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News & Press Releases

NIPP: Contractor (not Rockson) Abandons projects over Breach of Agreements

THIS DAY Tuesday, March 25, 2008

As controversies over the expenditure on the power sector between 2000 and 2007 rages on, THISDAY investigation have revealed that one of the companies that was awarded contract for two projects under the national integrated power (NIPP) abandoned the project since eight months ago.

It was learnt that the company which was handling the 451MW Sapele Thermal Power Station, Delta State and the Calabar Thermal Station may have stopped work since eight months ago on the advice of its bankers.

The Federal Government’s projects under the NIPP are the Omoku Thermal Power station, Rivers state, Gbarain/ Ubie Thermal Power Station, Delta State, Ikot Abasi Thermal Power, Akwa Ibom State, Eyean Thermal power station, Imo State and Calabar Thermal Power, Cross River state.

THISDAY learnt that the decision of the company to abandon the project might not be unconnected with the Federal Government’s alleged failure to meet its contractual agreement, especially as it regards funding.

Speaking with this day at the site, of the Alaoji Power Station, one of the projects being handled by Rockson Engineering Ltd, a Federal Government consultant, Mr. Graham Jubb, said that the delay in moving the gas turbines from the Onne Ports, Port Harcourt, to the project site has affected the progress of the work.

Jubb, who is the Site Manager for PB Power, world’s biggest power plant company, said without getting the Turbines to the site, the job will not progress.

He affirmed that Rockson since last year has made series of efforts to move the turbines to the site because the heavy duty Turbines cannot cross the Imo River bridge, but efforts have not yielded results. He commended Rockson Engineering for the work done so far, asserting that the company has completed 95% of the Job.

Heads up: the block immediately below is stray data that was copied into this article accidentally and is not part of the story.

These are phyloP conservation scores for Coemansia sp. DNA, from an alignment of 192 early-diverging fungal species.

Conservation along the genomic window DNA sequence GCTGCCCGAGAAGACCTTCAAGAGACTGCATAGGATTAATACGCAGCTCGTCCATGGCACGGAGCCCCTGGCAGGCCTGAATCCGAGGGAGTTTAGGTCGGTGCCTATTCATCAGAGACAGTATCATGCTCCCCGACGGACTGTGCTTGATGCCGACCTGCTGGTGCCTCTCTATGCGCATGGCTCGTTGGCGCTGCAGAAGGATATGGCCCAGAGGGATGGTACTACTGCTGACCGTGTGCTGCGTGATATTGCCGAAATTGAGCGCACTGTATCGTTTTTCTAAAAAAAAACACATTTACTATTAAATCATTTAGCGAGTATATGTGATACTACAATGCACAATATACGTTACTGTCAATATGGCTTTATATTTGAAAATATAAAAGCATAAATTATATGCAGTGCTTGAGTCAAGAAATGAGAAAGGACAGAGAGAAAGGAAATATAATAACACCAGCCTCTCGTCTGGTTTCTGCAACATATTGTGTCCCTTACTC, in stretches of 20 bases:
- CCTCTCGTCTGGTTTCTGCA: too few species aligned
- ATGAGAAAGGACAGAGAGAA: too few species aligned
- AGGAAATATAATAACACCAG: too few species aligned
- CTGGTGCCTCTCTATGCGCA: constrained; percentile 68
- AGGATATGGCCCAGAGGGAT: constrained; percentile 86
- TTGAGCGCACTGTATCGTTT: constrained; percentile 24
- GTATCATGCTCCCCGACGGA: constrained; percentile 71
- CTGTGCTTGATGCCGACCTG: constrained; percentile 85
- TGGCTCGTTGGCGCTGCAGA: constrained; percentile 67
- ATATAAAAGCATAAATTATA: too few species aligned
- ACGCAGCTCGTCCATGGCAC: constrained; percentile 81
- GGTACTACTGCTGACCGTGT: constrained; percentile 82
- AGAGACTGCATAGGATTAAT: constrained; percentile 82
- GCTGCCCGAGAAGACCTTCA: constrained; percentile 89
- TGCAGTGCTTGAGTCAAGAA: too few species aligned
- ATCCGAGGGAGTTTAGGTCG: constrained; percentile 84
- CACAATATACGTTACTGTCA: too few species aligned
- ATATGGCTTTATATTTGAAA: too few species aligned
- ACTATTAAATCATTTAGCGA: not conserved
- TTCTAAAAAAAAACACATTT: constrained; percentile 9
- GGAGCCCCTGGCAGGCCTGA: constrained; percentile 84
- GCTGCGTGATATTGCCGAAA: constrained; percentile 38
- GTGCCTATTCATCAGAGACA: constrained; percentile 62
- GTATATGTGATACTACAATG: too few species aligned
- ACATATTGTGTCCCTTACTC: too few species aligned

The job by Rockson so far is very good. Every procurement is first class. The problem is that the equipments are down there at the Port and this is delaying the project. The delay is frustrating. It is getting into every body’s nerves. Every single day the project is being delayed he lamented.

He however, assured that if the turbines arrives the site, there must be commercial operation within 12 months since about 95% of the work has already been completed by the contractor.

Rockson has last week accused the Federal Government of delaying the projects’ take off by not meeting its contractual obligations.

THISDAY investigations revealed that the four Gas Turbines for the Alaoji projects brought into the country site in 2006 are still at the Onne Port, Port-Harcourt due to the inability of the contractor to move them to the project site.

Also, other equipments meant for the projects that arrived the country between 2006 and 2007 are also lying fallow at the same Ports as the consignments could not be cleared due to documentation problems.

Rockson was awarded Engineering, Procurement and Construction (EPC) contract for some power projects, three of which are under the National Integrated Power Project (NIPP). The projects are for the Alaoji Power Station (Phase 1 and 2), expected to generate 1074MW Electricity, Egbema Power Station (lot 7: NIPP) for 230MW.

The NIPP was designed to generate 2,276MW from six Niger Delta Power Stations, plus 2,610MW from upgrading four Power Holding Company of Nigeria (PHCN) Power Stations, plus 1,012MW from additional turbines for the Niger Delta Power Stations, all within a period of three years. This is a total addition of 5,989MW excluding Mambilla, a hydro Power Project which takes much longer to complete.

NIPP also includes transmission and distribution projects that are nationwide. The intent is to deliver the electricity generated to consumers every where in the country. Therefore, while most of the generation plants are in the Niger Delta, this is really only because, gas, (the required feedstock) is in the Niger Delta, it is far cheaper to build transmission lines to the consumers (US$ 0.3 Million per km). The Mambilla project is in the north, because that is where the Hydro Potential is.